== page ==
The present invention recognizes that improved maneuverability of guiding catheters can decrease the time required to perform an angioplasty or other stenosis treatment procedure, benefitting the physician and the patient. This improvement may be manifested in several ways. Improved maneuverability can decrease the time required to insert the guiding catheter to the desired location. Improved maneuverability may permit the physician to omit the use of a guidewire in some instances. The feature of the invention of a stiff column or "handle" improves the maneuverability of the guiding catheter to the point that a one-to-one type of responsiveness action is approached, if not fully achieved in at least some instances. Time and effort reductions can also be realized in improved maneuverability for the balloon catheter or the like by providing a properly positioned guiding catheter that provides a relatively rigid base for the treatment catheter, especially with respect to improved backup support. These manifestations of improvement all can reduce risk to the patient by potentially shortening the procedure time while also utilizing the physician's time more efficiently. In some instances, the invention may dramatically reduce risk to the patient by eliminating the need for procedures such as coronary bypass surgery because the catheter can negotiate to a stenosis which heretofore may have been unreachable and provide a pathway for the treatment to adequately dilate the artery.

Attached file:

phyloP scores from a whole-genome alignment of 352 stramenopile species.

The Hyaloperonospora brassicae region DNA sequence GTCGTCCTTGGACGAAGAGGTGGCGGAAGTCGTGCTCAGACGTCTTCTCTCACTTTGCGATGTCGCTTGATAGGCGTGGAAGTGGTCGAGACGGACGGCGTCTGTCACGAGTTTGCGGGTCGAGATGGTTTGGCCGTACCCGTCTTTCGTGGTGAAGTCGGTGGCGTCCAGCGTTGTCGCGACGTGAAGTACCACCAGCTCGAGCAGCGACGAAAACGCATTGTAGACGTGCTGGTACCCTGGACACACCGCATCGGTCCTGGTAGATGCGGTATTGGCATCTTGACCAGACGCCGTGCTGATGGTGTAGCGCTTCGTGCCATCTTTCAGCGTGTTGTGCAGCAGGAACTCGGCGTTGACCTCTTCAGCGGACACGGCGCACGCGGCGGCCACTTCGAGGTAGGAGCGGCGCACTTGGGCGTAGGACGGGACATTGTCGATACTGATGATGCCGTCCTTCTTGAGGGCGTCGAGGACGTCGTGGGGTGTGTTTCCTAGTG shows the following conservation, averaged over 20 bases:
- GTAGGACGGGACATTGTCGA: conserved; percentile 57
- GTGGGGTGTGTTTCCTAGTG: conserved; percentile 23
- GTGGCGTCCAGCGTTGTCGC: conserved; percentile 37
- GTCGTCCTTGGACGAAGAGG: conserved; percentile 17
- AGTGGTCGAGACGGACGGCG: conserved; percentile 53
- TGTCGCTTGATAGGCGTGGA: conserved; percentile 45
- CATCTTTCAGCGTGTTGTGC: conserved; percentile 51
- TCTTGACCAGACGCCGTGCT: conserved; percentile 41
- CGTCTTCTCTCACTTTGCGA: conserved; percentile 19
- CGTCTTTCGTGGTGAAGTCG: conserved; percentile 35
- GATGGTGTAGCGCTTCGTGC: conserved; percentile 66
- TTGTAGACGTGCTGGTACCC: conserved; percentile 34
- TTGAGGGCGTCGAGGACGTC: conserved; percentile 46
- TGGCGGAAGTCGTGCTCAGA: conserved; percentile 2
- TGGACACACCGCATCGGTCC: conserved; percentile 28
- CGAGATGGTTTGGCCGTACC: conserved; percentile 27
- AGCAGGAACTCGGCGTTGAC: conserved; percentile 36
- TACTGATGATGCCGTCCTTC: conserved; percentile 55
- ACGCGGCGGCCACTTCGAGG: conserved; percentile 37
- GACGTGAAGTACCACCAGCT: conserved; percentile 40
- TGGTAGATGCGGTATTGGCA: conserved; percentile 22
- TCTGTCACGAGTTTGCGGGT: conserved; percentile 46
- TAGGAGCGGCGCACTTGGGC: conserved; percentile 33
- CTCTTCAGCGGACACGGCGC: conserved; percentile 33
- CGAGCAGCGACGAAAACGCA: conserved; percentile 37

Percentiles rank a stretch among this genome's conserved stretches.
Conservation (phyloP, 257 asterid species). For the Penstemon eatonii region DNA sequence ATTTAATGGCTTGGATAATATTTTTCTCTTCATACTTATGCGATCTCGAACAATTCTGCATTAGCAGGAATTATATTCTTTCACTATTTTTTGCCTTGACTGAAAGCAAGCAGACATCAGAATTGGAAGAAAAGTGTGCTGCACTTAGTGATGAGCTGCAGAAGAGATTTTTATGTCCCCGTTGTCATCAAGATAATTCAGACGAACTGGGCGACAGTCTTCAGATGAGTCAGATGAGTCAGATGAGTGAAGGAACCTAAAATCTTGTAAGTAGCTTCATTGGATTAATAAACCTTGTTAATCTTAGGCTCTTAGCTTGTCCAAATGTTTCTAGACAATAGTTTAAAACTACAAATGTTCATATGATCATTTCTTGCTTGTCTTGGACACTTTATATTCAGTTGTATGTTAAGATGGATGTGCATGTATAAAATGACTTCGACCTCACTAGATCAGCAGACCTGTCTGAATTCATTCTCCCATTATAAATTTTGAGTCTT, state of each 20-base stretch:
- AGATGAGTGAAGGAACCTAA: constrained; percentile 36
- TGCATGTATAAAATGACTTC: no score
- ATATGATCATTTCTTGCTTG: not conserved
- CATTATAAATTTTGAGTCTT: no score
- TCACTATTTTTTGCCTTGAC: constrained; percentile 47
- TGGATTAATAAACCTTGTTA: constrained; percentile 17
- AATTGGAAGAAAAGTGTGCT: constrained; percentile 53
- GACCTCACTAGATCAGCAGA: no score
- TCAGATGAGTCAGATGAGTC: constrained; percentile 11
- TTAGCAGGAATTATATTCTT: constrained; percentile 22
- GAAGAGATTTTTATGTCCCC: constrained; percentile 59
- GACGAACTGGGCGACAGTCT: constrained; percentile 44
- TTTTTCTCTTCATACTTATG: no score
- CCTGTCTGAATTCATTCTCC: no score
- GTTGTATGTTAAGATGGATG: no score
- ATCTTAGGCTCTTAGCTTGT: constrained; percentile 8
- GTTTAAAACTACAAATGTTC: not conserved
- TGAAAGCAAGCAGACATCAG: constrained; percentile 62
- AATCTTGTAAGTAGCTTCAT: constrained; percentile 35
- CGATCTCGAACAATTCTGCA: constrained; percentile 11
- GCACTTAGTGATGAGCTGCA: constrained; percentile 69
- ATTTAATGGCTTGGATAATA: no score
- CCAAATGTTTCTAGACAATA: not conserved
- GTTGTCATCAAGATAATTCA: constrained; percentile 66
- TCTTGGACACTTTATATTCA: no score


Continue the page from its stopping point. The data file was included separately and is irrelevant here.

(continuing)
This invention tailors flexibility by utilizing segments of different polymers which vary in hardness. For example, four segments are utilized in the illustrated embodiment, which is suitable for many coronary procedures. Such varying hardness can be conveniently quantified by the Shore hardness system which is used and is widely known by those in the art. The first segment, located at the proximal end, may be likened to a still or rigid handle. It is the hardest segment, preferably having a hardness of about Shore 75 D. The second segment in the distal direction preferably has a hardness of about Shore 64 D. The third segment has a preferable hardness of about Shore 55 D, and the fourth segment has a preferable hardness of about Shore 40 D. The tip is even softer, generally approximately that of a sponge, as will be appreciated to those skilled in the art.